The Houses of Parliament tours are enthralling and highly informative

Rooms and areas visited  include the Lords Chamber,  Commons Chamber, Central  Lobby, and The Queen’s Robing  Room. A wonderful collection  of art, busts and statues, as  well as opulent walls, ceilings  and furnishings greet you  round every corner, even in  the ‘plainer’ Commons side.  The Houses of Parliament is  an amazing destination for  visiting, as it combines history  and current affairs in a mix  which is highly compelling.  Visitors must book in advance  and check all details carefully  on the website (below). There  are some specialised tours  available, including one of the  contemporary portraiture in  Portcullis House. This unique  collection of art records  leading Parliamentarians in  paintings, works on paper and  photographs, in a diversity  of styles and approaches  by leading UK-based artists  working over the last 50 years.  Other possibilities include  combining tours with afternoon tea and even chances  to climb Big Ben.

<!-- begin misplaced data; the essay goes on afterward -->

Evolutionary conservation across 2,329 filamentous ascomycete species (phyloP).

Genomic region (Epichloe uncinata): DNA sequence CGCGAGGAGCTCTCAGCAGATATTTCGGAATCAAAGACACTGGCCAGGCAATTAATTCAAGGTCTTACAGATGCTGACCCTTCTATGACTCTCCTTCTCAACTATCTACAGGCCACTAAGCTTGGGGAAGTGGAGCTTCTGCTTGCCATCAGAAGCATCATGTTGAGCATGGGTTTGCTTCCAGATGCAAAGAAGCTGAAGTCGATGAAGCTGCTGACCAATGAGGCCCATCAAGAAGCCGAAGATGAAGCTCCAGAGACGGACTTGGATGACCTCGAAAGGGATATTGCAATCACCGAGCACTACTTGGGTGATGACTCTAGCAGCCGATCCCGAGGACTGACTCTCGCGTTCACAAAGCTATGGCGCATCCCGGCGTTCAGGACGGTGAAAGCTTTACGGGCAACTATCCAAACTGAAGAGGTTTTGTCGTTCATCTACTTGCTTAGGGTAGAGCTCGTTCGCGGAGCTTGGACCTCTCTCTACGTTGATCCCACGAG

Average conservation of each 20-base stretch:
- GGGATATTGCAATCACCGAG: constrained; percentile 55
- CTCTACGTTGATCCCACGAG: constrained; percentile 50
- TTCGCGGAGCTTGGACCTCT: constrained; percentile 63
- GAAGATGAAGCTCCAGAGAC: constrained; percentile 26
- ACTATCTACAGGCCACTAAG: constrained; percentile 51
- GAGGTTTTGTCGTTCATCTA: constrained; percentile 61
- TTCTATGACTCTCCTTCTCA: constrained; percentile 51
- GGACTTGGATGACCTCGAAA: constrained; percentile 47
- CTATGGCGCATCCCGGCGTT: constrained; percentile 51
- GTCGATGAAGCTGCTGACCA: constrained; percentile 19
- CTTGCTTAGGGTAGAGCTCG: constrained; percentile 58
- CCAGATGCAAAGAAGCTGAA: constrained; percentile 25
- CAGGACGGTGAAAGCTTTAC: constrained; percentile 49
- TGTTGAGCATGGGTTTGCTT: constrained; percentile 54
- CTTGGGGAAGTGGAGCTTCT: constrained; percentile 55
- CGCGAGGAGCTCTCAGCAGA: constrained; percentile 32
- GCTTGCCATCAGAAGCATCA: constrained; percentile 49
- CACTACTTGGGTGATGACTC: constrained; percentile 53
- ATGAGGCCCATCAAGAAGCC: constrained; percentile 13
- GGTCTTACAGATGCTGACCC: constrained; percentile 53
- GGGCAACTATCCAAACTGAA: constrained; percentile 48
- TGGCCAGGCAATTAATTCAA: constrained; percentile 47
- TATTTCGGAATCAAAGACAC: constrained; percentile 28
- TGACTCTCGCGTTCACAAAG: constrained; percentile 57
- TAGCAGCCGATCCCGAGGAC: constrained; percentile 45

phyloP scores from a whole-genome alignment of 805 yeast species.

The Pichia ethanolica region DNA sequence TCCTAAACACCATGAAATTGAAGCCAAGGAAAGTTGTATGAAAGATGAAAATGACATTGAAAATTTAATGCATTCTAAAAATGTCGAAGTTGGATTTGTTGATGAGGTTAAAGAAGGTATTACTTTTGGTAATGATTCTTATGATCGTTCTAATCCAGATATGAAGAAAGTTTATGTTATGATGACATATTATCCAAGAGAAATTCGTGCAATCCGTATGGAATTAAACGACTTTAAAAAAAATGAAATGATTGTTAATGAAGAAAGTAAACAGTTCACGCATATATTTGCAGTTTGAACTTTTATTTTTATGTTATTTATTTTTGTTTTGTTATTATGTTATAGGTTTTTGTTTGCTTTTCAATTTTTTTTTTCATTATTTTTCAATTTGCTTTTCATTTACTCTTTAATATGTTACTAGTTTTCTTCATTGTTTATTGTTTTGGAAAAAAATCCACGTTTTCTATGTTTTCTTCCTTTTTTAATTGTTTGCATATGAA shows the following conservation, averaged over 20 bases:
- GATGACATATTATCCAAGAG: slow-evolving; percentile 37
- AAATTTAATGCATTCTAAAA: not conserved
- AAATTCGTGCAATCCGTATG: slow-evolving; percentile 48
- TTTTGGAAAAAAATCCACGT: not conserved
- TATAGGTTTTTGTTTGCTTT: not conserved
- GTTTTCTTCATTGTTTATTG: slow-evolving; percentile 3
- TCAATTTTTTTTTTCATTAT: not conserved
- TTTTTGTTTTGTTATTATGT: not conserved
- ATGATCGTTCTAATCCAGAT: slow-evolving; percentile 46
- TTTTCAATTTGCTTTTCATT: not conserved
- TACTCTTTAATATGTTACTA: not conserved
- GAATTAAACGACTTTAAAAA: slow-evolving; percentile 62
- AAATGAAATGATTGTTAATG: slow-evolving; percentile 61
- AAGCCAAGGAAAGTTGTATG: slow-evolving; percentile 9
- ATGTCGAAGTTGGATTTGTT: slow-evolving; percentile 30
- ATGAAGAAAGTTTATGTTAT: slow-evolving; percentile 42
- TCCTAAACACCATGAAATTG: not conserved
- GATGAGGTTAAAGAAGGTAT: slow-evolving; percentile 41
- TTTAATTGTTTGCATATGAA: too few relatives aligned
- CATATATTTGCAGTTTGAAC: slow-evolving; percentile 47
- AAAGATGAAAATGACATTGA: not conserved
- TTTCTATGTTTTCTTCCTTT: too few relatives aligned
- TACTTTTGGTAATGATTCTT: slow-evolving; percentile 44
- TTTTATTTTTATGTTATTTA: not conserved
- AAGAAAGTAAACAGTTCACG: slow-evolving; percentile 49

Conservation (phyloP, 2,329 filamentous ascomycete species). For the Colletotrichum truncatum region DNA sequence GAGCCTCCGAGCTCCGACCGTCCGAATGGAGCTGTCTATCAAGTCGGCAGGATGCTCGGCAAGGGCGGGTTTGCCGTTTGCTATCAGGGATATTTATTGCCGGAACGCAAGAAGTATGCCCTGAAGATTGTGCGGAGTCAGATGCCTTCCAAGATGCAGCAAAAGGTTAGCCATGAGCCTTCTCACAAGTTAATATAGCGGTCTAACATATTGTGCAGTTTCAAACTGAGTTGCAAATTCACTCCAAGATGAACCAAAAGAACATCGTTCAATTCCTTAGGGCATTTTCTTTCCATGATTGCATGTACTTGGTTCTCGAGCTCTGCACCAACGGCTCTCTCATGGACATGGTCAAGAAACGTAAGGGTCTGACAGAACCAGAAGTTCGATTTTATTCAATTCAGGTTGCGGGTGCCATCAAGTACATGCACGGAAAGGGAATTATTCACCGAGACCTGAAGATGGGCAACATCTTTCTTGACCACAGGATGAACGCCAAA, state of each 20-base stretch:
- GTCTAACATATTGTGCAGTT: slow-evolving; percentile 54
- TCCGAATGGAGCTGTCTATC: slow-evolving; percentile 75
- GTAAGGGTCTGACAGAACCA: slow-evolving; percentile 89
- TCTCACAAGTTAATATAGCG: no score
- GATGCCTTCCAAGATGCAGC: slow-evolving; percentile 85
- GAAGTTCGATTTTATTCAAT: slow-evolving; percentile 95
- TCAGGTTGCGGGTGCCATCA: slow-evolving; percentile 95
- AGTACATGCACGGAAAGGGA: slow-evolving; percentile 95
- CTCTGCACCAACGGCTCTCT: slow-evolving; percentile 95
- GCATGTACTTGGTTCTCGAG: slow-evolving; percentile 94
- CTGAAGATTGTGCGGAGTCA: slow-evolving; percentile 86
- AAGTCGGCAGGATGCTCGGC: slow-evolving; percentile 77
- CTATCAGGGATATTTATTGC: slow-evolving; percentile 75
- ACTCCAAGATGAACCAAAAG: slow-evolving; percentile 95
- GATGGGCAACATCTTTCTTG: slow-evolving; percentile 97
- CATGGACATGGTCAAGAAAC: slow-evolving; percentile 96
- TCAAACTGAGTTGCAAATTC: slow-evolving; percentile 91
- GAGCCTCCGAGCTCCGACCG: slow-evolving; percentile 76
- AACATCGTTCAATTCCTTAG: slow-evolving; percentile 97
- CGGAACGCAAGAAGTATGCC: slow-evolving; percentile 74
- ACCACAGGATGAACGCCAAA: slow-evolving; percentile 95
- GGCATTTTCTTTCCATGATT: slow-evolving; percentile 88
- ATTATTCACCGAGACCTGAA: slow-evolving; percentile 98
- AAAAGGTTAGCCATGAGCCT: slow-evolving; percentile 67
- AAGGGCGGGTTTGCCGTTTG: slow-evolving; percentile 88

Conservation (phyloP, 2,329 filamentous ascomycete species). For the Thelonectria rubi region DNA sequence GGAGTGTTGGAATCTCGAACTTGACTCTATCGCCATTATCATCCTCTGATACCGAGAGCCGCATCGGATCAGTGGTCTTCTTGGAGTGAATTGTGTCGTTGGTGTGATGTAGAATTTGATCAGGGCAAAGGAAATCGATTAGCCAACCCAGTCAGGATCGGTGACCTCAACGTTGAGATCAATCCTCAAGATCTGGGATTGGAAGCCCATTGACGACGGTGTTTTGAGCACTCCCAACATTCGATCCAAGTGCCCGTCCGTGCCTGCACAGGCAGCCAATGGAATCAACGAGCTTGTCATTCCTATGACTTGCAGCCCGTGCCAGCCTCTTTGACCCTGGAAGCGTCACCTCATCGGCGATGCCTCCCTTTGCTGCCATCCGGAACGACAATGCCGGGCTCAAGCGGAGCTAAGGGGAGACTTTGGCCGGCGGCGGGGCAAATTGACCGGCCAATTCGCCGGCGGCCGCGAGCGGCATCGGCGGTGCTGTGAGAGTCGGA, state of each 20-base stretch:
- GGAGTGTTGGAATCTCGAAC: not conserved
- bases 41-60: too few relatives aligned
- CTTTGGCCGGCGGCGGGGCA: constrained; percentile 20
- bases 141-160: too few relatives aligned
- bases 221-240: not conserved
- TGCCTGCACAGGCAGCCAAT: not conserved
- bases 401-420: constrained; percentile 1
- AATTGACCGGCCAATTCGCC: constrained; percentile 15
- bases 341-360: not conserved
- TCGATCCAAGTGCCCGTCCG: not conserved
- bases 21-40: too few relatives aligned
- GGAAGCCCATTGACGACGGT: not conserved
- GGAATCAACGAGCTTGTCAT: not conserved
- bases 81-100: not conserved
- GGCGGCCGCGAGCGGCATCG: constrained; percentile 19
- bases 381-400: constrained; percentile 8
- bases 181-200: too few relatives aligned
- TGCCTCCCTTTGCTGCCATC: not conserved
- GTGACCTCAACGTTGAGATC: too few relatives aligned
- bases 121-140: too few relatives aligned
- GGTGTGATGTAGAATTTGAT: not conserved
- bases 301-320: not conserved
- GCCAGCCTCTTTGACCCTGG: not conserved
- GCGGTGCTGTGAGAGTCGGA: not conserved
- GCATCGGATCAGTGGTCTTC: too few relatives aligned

City Cruises trips take in all the landmarks along the Thames.

A bright sunny day, we stayed  close to the river and headed to  the Tower of London to catch a  City Cruises boat for a trip along  the Thames. City Cruises offer  a range of excursions on their  modern, bespoke craft, including  lunch, dinner, afternoon tea,  sightseeing and jazz cruises,  and they too were packed out  on such a beautiful day. Groups  onboard included everyone  from families to overseas and  UK tourists to corporate groups  bringing along clients. A fast  and easy boarding and we were  off within minutes, moving  steadily away from the pier and  past HMS Belfast opposite, along  the Thames in the direction  of Westminster. London is  irresistible from the water, with  definitely the best views of the  capital’s iconic sights, all coming  into view thick and fast on either  side. The City Cruises boats have  sides and fronts made almost  entirely from glass, so there is  no question of being unable to  see everything, in addition to  large open-air decks upstairs on  all the bigger craft. Commentary  is provided and on our afternoon  tea cruise, no sooner were we  off than smart, friendly waiters  came round with tea and coffee,  which they refilled endlessly  throughout the trip.